App Developer Unlockd Media Contests Google’s Dismissal Bid in Sherman Act Case

The now-defunct company accusing Google of forcing it out of business has hit back at the defendant’s motion to dismiss the complaint. The opposition filing submitted late last week by the Unlockd LLC Liquidation Trust argues that Google not only makes unmeritorious arguments, but that the company improperly asks the Northern District of California to take judicial notice of documents that support its defenses.

Unlockd sued Google last September, alleging that through a series of anticompetitive moves, Google excluded it from the digital advertising market. Unlockd’s main product was “an innovative service that compensated users for their time and attention” by advertising to them when they unlocked their smart phone in exchange for mobile credit and data and corporate loyalty points. If consented to, the service also transmitted valuable data such as consumer location to advertisers.

Unlockd alleges that it was booted from using the defendant’s AdMob and Google Play Store platforms without reason, effectively preventing it from selling to Android operating system users and causing its sales to plummet. The filing states a sole claim for attempted monopolization in violation of the Sherman Act.

Google asked the court to reject the suit as unfounded because Unlockd purportedly refused to comply with its terms of service, warranting its removal from AdMob and the Play Store. In addition, Google alleged that it tried to work with the company to achieve a compliant business model, but Unlockd balked, instead filing lawsuits in Australia, the United Kingdom and the United States.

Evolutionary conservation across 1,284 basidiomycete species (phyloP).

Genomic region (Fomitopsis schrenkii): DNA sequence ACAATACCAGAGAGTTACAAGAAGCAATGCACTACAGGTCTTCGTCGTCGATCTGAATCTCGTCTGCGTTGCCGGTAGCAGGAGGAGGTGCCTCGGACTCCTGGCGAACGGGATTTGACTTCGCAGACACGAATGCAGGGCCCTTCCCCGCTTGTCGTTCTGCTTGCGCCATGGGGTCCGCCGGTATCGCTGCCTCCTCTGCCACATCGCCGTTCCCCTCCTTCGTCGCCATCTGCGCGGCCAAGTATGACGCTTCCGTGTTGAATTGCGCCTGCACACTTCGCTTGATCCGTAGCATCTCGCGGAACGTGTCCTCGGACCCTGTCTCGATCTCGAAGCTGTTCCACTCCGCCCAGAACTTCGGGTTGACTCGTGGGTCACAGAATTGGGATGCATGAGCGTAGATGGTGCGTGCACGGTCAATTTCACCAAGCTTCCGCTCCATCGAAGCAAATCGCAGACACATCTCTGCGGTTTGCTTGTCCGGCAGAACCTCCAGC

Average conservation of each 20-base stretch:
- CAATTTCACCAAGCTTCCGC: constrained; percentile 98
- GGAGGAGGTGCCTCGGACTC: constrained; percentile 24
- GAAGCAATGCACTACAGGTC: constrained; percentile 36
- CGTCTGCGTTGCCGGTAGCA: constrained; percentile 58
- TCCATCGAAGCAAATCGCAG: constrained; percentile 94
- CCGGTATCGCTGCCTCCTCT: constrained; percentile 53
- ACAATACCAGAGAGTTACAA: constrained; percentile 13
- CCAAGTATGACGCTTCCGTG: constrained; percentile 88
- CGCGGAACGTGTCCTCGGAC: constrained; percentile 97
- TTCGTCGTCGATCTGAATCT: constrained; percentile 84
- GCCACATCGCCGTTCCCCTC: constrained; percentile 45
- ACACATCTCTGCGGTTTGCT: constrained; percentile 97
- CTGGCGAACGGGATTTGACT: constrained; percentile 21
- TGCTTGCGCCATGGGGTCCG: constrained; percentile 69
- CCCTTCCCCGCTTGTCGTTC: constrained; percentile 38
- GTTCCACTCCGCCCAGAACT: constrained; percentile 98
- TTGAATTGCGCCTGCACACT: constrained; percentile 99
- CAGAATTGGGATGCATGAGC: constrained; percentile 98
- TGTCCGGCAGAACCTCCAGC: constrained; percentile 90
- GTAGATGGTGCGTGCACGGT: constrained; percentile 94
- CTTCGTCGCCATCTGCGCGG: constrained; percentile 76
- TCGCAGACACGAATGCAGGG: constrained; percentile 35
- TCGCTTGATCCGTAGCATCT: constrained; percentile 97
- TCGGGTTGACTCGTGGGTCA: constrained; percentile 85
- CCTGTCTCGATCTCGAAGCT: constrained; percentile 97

With its motion, Google also asked the court to judicially notice several documents. That request is in large part the subject of Unlockd’s opposition.

The plaintiff responds that the motion should be decided on content of the pleadings only based on Ninth Circuit principles circumscribing the proper usage of judicial notice. By contrast, Unlocked says the defendant’s request “appears to be part of an improper attempt to present disputed factual assertions as a basis for contesting the allegations that there was no legitimate business justification for Google’s termination of Unlockd.”

The opposition also contends that while Google’s request for judicial notice of foreign exchange rates is in and of itself unobjectionable, the defendant uses them to make “a highly disputable factual argument concerning the extent to which there is a dangerous probability of Google attaining monopoly power.” 

The case is before Judge Haywood S. Gilliam Jr. in San Francisco, Calif.

Unlockd is represented by Diamond McCarthy LLP and Cadwalader, Wickersham & Taft LLP and Google by Cooley LLP.